Atmos. Chem. Phys. Discuss., 12, 20311-20350, 2012
© Author(s) 2012. This work is distributed
under the Creative Commons Attribution 3.0 License.
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This discussion paper has been under review for the journal Atmospheric Chemistry and Physics (ACP). Please refer to the corresponding final paper in ACP.
Formation of anthropogenic secondary organic aerosol (SOA) and its influence on biogenic SOA properties
E. U. Emanuelsson1, M. Hallquist1, K. Kristensen2, M. Glasius2, B. Bohn3, H. Fuchs3, B. Kammer3, A. Kiendler-Scharr3, S. Nehr3, F. Rubach3, R. Tillmann3, A. Wahner3, H.-C. Wu3, and Th. F. Mentel3
1Department of Chemistry and Molecular Biology, University of Gothenburg, 412 96 Göteborg, Sweden
2Department of Chemistry, Aarhus University, 8000 Aarhus, Denmark
3Institut für Energie- und Klimaforschung: Troposphäre (IEK-8), Forschungszentrum Jülich, 52 428 Jülich, Germany

Abstract. Secondary organic aerosol (SOA) formation from mixed anthropogenic and biogenic precursors has been studied exposing reaction mixtures to natural sunlight in the SAPHIR chamber in Jülich, Germany. Several experiments with exclusively anthropogenic precursors were performed to establish a relationship between yield and organic aerosol mass loading for the atmospheric relevant range of aerosol loads of 0.01 to 10 μg m−3. The yields (0.5–9%) were comparable to previous data and further used for the detailed evaluation of the mixed biogenic and anthropogenic experiments. For the mixed experiments a number of different oxidation schemes were addressed. The reactivity, the sequence of addition, and the amount of the precursors influenced the SOA properties. Monoterpene oxidation products, including carboxylic acids and dimer esters were identified in the aged aerosol at levels comparable to ambient air. OH radicals were measured by Laser Induced Fluorescence, which allowed for establishing relations of aerosol properties and composition to the experimental OH dose. Furthermore, the OH measurements in combination with the derived yields for anthropogenic SOA enabled application of a simplified model to calculate the chemical turnover of the anthropogenic precursor and corresponding anthropogenic contribution to the mixed aerosol. The estimated anthropogenic contributions were ranging from small (≈8%) up to significant fraction (>50%) providing a suitable range to study the effect of aerosol composition on the aerosol volatility (volume fraction remaining at 343 K: 0.86–0.94). The anthropogenic aerosol had higher oxygen to carbon ratio O/C and was less volatile than the biogenic fraction. However, in order to produce significant amount of anthropogenic SOA the reaction mixtures needed a higher OH dose that also increased O/C and provided a less volatile aerosol. A strong positive correlation was found between changes in volatility and O/C with the exception during dark hours where the SOA volatility decreased while O/C did not change significantly. This change in volatility under dark conditions is likely due to chemical or morphological changes not affecting O/C.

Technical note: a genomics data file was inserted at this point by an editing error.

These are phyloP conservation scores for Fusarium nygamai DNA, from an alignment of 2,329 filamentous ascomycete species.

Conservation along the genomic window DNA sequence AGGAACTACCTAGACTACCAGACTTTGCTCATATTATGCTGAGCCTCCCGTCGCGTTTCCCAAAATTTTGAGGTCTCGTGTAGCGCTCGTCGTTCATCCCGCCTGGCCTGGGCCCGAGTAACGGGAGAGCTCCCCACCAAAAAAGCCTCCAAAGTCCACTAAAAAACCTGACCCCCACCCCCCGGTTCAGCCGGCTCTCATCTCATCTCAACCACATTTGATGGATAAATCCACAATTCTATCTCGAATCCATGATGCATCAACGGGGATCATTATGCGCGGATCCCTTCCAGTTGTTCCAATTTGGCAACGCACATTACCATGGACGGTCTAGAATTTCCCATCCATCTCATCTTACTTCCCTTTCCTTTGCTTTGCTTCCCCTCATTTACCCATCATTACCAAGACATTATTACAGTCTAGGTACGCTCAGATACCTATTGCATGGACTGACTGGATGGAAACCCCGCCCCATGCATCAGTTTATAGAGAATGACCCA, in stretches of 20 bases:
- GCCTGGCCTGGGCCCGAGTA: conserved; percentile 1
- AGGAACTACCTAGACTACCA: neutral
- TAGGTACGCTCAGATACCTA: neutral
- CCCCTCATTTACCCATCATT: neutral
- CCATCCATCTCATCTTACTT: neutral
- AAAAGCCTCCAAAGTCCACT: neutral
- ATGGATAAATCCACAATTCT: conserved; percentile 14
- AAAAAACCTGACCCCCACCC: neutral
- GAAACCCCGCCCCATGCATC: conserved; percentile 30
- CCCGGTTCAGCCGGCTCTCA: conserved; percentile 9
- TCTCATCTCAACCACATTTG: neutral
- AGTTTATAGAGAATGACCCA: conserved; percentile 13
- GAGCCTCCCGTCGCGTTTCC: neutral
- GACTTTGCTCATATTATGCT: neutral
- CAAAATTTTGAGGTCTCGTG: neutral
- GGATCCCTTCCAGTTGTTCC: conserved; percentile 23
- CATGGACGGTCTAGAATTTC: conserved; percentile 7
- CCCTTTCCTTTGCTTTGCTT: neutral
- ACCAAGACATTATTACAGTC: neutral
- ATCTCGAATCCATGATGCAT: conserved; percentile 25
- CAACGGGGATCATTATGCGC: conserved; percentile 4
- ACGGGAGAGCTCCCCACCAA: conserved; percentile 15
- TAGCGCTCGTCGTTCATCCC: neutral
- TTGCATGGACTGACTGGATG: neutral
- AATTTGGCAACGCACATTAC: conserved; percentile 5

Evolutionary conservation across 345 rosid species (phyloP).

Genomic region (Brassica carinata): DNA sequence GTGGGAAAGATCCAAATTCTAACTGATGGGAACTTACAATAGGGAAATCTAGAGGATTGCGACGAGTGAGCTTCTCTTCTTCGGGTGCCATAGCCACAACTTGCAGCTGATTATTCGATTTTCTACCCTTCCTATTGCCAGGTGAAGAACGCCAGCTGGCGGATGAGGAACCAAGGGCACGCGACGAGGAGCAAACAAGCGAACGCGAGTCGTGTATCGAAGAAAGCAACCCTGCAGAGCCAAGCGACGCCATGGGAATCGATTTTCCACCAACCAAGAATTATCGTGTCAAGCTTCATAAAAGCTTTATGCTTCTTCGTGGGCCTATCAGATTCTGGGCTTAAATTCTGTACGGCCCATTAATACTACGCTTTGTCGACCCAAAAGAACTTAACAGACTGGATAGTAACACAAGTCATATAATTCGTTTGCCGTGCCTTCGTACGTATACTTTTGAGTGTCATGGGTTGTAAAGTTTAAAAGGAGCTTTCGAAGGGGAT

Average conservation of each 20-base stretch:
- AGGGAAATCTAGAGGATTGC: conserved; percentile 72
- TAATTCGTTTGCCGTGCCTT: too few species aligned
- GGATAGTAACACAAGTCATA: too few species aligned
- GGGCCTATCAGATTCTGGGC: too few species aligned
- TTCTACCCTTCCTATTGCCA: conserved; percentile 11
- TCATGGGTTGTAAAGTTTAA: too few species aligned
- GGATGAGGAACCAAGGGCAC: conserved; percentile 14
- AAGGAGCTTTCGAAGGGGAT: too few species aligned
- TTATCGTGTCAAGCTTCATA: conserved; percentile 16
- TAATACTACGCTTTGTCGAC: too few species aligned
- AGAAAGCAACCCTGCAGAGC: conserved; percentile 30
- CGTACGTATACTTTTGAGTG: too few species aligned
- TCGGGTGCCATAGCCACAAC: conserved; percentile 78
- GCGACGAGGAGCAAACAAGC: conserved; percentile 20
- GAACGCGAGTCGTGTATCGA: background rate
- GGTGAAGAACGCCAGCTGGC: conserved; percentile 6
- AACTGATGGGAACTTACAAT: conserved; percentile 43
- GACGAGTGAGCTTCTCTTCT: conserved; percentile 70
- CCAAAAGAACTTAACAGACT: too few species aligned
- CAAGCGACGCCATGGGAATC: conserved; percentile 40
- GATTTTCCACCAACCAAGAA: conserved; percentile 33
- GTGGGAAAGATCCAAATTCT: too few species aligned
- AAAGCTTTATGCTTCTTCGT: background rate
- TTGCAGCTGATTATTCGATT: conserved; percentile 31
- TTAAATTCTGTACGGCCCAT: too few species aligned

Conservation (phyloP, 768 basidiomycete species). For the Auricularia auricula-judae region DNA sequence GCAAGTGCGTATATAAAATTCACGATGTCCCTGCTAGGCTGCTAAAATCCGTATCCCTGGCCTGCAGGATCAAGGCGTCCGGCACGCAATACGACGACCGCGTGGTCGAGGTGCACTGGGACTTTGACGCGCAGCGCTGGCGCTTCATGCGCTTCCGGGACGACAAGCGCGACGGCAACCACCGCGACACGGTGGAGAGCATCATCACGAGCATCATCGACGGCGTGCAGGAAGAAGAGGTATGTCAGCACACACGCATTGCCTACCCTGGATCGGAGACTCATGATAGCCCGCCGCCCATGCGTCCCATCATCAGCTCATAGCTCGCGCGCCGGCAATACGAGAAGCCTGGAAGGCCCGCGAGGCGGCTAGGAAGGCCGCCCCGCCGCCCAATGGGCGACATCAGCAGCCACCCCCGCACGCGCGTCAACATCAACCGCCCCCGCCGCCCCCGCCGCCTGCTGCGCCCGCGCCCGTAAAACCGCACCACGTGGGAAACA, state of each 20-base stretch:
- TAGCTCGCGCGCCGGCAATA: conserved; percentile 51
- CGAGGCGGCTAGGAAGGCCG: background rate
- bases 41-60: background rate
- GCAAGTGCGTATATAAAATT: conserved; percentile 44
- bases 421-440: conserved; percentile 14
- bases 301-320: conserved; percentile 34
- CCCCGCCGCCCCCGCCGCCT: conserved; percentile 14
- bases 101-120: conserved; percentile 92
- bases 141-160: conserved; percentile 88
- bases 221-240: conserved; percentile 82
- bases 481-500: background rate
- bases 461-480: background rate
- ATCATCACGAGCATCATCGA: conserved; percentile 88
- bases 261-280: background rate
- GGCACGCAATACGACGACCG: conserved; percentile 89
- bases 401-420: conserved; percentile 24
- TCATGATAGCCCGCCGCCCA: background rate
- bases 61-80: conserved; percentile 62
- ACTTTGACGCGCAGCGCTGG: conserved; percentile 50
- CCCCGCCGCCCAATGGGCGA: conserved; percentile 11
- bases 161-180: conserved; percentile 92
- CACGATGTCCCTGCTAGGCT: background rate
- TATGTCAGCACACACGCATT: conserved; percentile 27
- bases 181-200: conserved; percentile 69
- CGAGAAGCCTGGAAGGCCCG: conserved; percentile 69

Citation: Emanuelsson, E. U., Hallquist, M., Kristensen, K., Glasius, M., Bohn, B., Fuchs, H., Kammer, B., Kiendler-Scharr, A., Nehr, S., Rubach, F., Tillmann, R., Wahner, A., Wu, H.-C., and Mentel, Th. F.: Formation of anthropogenic secondary organic aerosol (SOA) and its influence on biogenic SOA properties, Atmos. Chem. Phys. Discuss., 12, 20311-20350, doi:10.5194/acpd-12-20311-2012, 2012.
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